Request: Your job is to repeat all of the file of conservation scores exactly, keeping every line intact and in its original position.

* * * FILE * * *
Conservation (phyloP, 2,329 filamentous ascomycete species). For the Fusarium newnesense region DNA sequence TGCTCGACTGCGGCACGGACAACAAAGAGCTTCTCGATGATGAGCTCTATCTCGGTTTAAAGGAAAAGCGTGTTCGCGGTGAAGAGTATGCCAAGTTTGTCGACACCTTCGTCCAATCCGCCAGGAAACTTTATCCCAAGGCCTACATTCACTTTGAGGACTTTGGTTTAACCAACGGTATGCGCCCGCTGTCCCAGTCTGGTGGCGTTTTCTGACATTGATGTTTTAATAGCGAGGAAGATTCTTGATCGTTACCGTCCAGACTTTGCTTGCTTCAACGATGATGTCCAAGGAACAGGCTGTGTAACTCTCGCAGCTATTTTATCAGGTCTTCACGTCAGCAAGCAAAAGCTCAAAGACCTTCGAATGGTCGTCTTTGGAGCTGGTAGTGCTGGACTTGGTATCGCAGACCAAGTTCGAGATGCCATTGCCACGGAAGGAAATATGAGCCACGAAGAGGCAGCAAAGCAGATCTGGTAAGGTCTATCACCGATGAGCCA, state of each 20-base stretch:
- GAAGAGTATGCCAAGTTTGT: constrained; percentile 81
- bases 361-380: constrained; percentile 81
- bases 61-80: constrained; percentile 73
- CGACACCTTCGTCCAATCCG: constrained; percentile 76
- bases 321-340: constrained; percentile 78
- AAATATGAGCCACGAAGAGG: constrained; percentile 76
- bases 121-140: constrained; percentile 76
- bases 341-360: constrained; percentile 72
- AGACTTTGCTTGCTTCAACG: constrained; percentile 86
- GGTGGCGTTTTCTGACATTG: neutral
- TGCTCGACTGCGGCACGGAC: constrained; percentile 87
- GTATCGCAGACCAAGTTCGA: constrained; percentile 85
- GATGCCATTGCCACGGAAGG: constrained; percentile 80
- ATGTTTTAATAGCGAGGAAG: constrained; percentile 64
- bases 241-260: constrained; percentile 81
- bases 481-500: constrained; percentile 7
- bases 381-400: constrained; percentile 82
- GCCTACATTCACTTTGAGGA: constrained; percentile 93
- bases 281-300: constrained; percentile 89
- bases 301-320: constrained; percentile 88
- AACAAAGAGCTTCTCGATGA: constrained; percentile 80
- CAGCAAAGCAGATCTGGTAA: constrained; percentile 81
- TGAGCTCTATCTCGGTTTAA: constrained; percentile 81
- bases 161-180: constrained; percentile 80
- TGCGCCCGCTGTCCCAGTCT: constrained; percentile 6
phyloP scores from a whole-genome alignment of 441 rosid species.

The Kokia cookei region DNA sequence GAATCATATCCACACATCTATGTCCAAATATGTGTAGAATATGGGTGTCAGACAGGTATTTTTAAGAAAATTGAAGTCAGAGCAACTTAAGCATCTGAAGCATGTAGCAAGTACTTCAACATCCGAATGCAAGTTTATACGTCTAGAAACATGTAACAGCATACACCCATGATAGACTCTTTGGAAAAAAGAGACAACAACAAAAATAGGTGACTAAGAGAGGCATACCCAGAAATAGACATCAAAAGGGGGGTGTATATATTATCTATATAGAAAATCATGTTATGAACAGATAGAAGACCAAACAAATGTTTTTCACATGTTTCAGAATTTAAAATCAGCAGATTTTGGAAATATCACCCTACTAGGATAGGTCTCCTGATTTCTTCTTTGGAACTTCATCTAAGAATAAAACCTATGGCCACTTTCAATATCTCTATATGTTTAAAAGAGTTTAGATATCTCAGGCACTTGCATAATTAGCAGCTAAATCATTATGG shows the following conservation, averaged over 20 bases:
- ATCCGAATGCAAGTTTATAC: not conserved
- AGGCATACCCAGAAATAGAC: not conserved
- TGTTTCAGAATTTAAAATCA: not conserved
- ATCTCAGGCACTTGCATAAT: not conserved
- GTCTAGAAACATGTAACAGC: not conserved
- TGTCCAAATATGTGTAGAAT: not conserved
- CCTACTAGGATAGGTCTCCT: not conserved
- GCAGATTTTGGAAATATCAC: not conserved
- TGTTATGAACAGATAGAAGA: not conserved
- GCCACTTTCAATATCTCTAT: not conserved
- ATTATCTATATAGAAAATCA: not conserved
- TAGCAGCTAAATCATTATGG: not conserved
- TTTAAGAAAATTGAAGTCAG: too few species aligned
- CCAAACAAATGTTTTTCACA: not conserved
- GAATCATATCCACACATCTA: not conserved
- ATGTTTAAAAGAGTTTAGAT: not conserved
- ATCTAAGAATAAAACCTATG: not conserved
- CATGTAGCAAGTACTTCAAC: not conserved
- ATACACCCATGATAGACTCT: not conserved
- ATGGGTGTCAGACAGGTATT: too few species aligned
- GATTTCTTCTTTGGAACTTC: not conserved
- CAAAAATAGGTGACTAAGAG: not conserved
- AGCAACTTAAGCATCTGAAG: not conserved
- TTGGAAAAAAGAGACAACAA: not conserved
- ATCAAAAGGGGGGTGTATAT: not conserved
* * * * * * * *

Conservation (phyloP, 2,329 filamentous ascomycete species). For the Fusarium newnesense region DNA sequence TGCTCGACTGCGGCACGGACAACAAAGAGCTTCTCGATGATGAGCTCTATCTCGGTTTAAAGGAAAAGCGTGTTCGCGGTGAAGAGTATGCCAAGTTTGTCGACACCTTCGTCCAATCCGCCAGGAAACTTTATCCCAAGGCCTACATTCACTTTGAGGACTTTGGTTTAACCAACGGTATGCGCCCGCTGTCCCAGTCTGGTGGCGTTTTCTGACATTGATGTTTTAATAGCGAGGAAGATTCTTGATCGTTACCGTCCAGACTTTGCTTGCTTCAACGATGATGTCCAAGGAACAGGCTGTGTAACTCTCGCAGCTATTTTATCAGGTCTTCACGTCAGCAAGCAAAAGCTCAAAGACCTTCGAATGGTCGTCTTTGGAGCTGGTAGTGCTGGACTTGGTATCGCAGACCAAGTTCGAGATGCCATTGCCACGGAAGGAAATATGAGCCACGAAGAGGCAGCAAAGCAGATCTGGTAAGGTCTATCACCGATGAGCCA, state of each 20-base stretch:
- GAAGAGTATGCCAAGTTTGT: constrained; percentile 81
- bases 361-380: constrained; percentile 81
- bases 61-80: constrained; percentile 73
- CGACACCTTCGTCCAATCCG: constrained; percentile 76
- bases 321-340: constrained; percentile 78
- AAATATGAGCCACGAAGAGG: constrained; percentile 76
- bases 121-140: constrained; percentile 76
- bases 341-360: constrained; percentile 72
- AGACTTTGCTTGCTTCAACG: constrained; percentile 86
- GGTGGCGTTTTCTGACATTG: neutral
- TGCTCGACTGCGGCACGGAC: constrained; percentile 87
- GTATCGCAGACCAAGTTCGA: constrained; percentile 85
- GATGCCATTGCCACGGAAGG: constrained; percentile 80
- ATGTTTTAATAGCGAGGAAG: constrained; percentile 64
- bases 241-260: constrained; percentile 81
- bases 481-500: constrained; percentile 7
- bases 381-400: constrained; percentile 82
- GCCTACATTCACTTTGAGGA: constrained; percentile 93
- bases 281-300: constrained; percentile 89
- bases 301-320: constrained; percentile 88
- AACAAAGAGCTTCTCGATGA: constrained; percentile 80
- CAGCAAAGCAGATCTGGTAA: constrained; percentile 81
- TGAGCTCTATCTCGGTTTAA: constrained; percentile 81
- bases 161-180: constrained; percentile 80
- TGCGCCCGCTGTCCCAGTCT: constrained; percentile 6
phyloP scores from a whole-genome alignment of 441 rosid species.

The Kokia cookei region DNA sequence GAATCATATCCACACATCTATGTCCAAATATGTGTAGAATATGGGTGTCAGACAGGTATTTTTAAGAAAATTGAAGTCAGAGCAACTTAAGCATCTGAAGCATGTAGCAAGTACTTCAACATCCGAATGCAAGTTTATACGTCTAGAAACATGTAACAGCATACACCCATGATAGACTCTTTGGAAAAAAGAGACAACAACAAAAATAGGTGACTAAGAGAGGCATACCCAGAAATAGACATCAAAAGGGGGGTGTATATATTATCTATATAGAAAATCATGTTATGAACAGATAGAAGACCAAACAAATGTTTTTCACATGTTTCAGAATTTAAAATCAGCAGATTTTGGAAATATCACCCTACTAGGATAGGTCTCCTGATTTCTTCTTTGGAACTTCATCTAAGAATAAAACCTATGGCCACTTTCAATATCTCTATATGTTTAAAAGAGTTTAGATATCTCAGGCACTTGCATAATTAGCAGCTAAATCATTATGG shows the following conservation, averaged over 20 bases:
- ATCCGAATGCAAGTTTATAC: not conserved
- AGGCATACCCAGAAATAGAC: not conserved
- TGTTTCAGAATTTAAAATCA: not conserved
- ATCTCAGGCACTTGCATAAT: not conserved
- GTCTAGAAACATGTAACAGC: not conserved
- TGTCCAAATATGTGTAGAAT: not conserved
- CCTACTAGGATAGGTCTCCT: not conserved
- GCAGATTTTGGAAATATCAC: not conserved
- TGTTATGAACAGATAGAAGA: not conserved
- GCCACTTTCAATATCTCTAT: not conserved
- ATTATCTATATAGAAAATCA: not conserved
- TAGCAGCTAAATCATTATGG: not conserved
- TTTAAGAAAATTGAAGTCAG: too few species aligned
- CCAAACAAATGTTTTTCACA: not conserved
- GAATCATATCCACACATCTA: not conserved
- ATGTTTAAAAGAGTTTAGAT: not conserved
- ATCTAAGAATAAAACCTATG: not conserved
- CATGTAGCAAGTACTTCAAC: not conserved
- ATACACCCATGATAGACTCT: not conserved
- ATGGGTGTCAGACAGGTATT: too few species aligned
- GATTTCTTCTTTGGAACTTC: not conserved
- CAAAAATAGGTGACTAAGAG: not conserved
- AGCAACTTAAGCATCTGAAG: not conserved
- TTGGAAAAAAGAGACAACAA: not conserved
- ATCAAAAGGGGGGTGTATAT: not conserved